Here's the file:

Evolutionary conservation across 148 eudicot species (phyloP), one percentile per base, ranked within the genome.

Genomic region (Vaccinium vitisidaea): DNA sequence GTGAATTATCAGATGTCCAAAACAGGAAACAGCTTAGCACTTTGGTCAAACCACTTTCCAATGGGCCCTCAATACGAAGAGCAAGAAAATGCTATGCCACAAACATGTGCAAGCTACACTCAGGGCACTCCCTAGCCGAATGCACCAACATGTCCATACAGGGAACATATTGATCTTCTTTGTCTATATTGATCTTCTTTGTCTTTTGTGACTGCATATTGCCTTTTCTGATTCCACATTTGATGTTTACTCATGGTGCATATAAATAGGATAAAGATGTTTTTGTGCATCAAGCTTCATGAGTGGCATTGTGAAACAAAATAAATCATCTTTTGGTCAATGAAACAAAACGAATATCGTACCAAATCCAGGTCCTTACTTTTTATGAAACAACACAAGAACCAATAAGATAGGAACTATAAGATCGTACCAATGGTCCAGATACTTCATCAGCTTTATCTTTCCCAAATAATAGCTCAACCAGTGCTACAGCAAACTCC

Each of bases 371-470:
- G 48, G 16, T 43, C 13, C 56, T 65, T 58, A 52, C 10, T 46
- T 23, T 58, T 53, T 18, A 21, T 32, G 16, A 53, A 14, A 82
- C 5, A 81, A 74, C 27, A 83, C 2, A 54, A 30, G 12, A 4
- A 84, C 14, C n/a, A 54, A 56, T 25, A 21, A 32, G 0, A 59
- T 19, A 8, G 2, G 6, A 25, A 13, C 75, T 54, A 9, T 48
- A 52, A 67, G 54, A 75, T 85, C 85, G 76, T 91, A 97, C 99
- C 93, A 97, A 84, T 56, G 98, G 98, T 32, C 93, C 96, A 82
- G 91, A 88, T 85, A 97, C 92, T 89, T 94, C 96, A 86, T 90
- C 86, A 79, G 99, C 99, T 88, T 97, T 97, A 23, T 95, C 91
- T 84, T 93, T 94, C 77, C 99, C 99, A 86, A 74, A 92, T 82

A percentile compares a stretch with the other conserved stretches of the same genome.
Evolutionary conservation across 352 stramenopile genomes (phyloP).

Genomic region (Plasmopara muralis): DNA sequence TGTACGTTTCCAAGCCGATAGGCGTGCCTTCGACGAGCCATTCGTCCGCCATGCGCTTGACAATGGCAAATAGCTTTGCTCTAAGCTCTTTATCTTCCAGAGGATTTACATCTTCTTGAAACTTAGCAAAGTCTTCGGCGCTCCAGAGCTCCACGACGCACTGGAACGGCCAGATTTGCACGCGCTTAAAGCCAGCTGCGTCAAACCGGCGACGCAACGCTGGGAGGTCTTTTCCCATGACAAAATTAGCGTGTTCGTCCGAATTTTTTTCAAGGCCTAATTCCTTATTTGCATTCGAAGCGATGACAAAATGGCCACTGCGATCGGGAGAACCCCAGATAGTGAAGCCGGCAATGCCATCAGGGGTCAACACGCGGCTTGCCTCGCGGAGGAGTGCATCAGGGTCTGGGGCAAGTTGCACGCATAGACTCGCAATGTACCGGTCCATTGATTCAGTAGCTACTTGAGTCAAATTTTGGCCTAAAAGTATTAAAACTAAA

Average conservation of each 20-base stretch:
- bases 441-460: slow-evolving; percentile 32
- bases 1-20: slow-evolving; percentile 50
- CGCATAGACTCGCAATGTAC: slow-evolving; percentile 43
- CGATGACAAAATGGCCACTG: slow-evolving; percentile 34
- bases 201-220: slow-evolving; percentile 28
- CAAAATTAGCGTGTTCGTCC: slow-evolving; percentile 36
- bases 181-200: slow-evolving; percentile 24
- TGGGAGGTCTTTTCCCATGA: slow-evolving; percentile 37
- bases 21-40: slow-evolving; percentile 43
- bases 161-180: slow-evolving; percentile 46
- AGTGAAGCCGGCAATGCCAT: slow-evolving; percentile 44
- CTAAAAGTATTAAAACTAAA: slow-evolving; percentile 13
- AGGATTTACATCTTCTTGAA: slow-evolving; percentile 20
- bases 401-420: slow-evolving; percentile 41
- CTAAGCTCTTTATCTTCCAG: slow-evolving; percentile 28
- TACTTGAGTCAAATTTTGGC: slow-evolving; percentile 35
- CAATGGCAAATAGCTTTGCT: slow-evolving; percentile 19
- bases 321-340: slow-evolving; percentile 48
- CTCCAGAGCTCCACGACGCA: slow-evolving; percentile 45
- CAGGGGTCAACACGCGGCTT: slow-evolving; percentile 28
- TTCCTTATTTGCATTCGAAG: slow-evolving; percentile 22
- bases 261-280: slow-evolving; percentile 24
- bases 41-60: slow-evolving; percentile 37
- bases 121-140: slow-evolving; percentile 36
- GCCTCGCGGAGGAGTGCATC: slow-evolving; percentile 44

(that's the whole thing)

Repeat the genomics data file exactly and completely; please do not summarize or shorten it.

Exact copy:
Evolutionary conservation across 148 eudicot species (phyloP), one percentile per base, ranked within the genome.

Genomic region (Vaccinium vitisidaea): DNA sequence GTGAATTATCAGATGTCCAAAACAGGAAACAGCTTAGCACTTTGGTCAAACCACTTTCCAATGGGCCCTCAATACGAAGAGCAAGAAAATGCTATGCCACAAACATGTGCAAGCTACACTCAGGGCACTCCCTAGCCGAATGCACCAACATGTCCATACAGGGAACATATTGATCTTCTTTGTCTATATTGATCTTCTTTGTCTTTTGTGACTGCATATTGCCTTTTCTGATTCCACATTTGATGTTTACTCATGGTGCATATAAATAGGATAAAGATGTTTTTGTGCATCAAGCTTCATGAGTGGCATTGTGAAACAAAATAAATCATCTTTTGGTCAATGAAACAAAACGAATATCGTACCAAATCCAGGTCCTTACTTTTTATGAAACAACACAAGAACCAATAAGATAGGAACTATAAGATCGTACCAATGGTCCAGATACTTCATCAGCTTTATCTTTCCCAAATAATAGCTCAACCAGTGCTACAGCAAACTCC

Each of bases 371-470:
- G 48, G 16, T 43, C 13, C 56, T 65, T 58, A 52, C 10, T 46
- T 23, T 58, T 53, T 18, A 21, T 32, G 16, A 53, A 14, A 82
- C 5, A 81, A 74, C 27, A 83, C 2, A 54, A 30, G 12, A 4
- A 84, C 14, C n/a, A 54, A 56, T 25, A 21, A 32, G 0, A 59
- T 19, A 8, G 2, G 6, A 25, A 13, C 75, T 54, A 9, T 48
- A 52, A 67, G 54, A 75, T 85, C 85, G 76, T 91, A 97, C 99
- C 93, A 97, A 84, T 56, G 98, G 98, T 32, C 93, C 96, A 82
- G 91, A 88, T 85, A 97, C 92, T 89, T 94, C 96, A 86, T 90
- C 86, A 79, G 99, C 99, T 88, T 97, T 97, A 23, T 95, C 91
- T 84, T 93, T 94, C 77, C 99, C 99, A 86, A 74, A 92, T 82

A percentile compares a stretch with the other conserved stretches of the same genome.
Evolutionary conservation across 352 stramenopile genomes (phyloP).

Genomic region (Plasmopara muralis): DNA sequence TGTACGTTTCCAAGCCGATAGGCGTGCCTTCGACGAGCCATTCGTCCGCCATGCGCTTGACAATGGCAAATAGCTTTGCTCTAAGCTCTTTATCTTCCAGAGGATTTACATCTTCTTGAAACTTAGCAAAGTCTTCGGCGCTCCAGAGCTCCACGACGCACTGGAACGGCCAGATTTGCACGCGCTTAAAGCCAGCTGCGTCAAACCGGCGACGCAACGCTGGGAGGTCTTTTCCCATGACAAAATTAGCGTGTTCGTCCGAATTTTTTTCAAGGCCTAATTCCTTATTTGCATTCGAAGCGATGACAAAATGGCCACTGCGATCGGGAGAACCCCAGATAGTGAAGCCGGCAATGCCATCAGGGGTCAACACGCGGCTTGCCTCGCGGAGGAGTGCATCAGGGTCTGGGGCAAGTTGCACGCATAGACTCGCAATGTACCGGTCCATTGATTCAGTAGCTACTTGAGTCAAATTTTGGCCTAAAAGTATTAAAACTAAA

Average conservation of each 20-base stretch:
- bases 441-460: slow-evolving; percentile 32
- bases 1-20: slow-evolving; percentile 50
- CGCATAGACTCGCAATGTAC: slow-evolving; percentile 43
- CGATGACAAAATGGCCACTG: slow-evolving; percentile 34
- bases 201-220: slow-evolving; percentile 28
- CAAAATTAGCGTGTTCGTCC: slow-evolving; percentile 36
- bases 181-200: slow-evolving; percentile 24
- TGGGAGGTCTTTTCCCATGA: slow-evolving; percentile 37
- bases 21-40: slow-evolving; percentile 43
- bases 161-180: slow-evolving; percentile 46
- AGTGAAGCCGGCAATGCCAT: slow-evolving; percentile 44
- CTAAAAGTATTAAAACTAAA: slow-evolving; percentile 13
- AGGATTTACATCTTCTTGAA: slow-evolving; percentile 20
- bases 401-420: slow-evolving; percentile 41
- CTAAGCTCTTTATCTTCCAG: slow-evolving; percentile 28
- TACTTGAGTCAAATTTTGGC: slow-evolving; percentile 35
- CAATGGCAAATAGCTTTGCT: slow-evolving; percentile 19
- bases 321-340: slow-evolving; percentile 48
- CTCCAGAGCTCCACGACGCA: slow-evolving; percentile 45
- CAGGGGTCAACACGCGGCTT: slow-evolving; percentile 28
- TTCCTTATTTGCATTCGAAG: slow-evolving; percentile 22
- bases 261-280: slow-evolving; percentile 24
- bases 41-60: slow-evolving; percentile 37
- bases 121-140: slow-evolving; percentile 36
- GCCTCGCGGAGGAGTGCATC: slow-evolving; percentile 44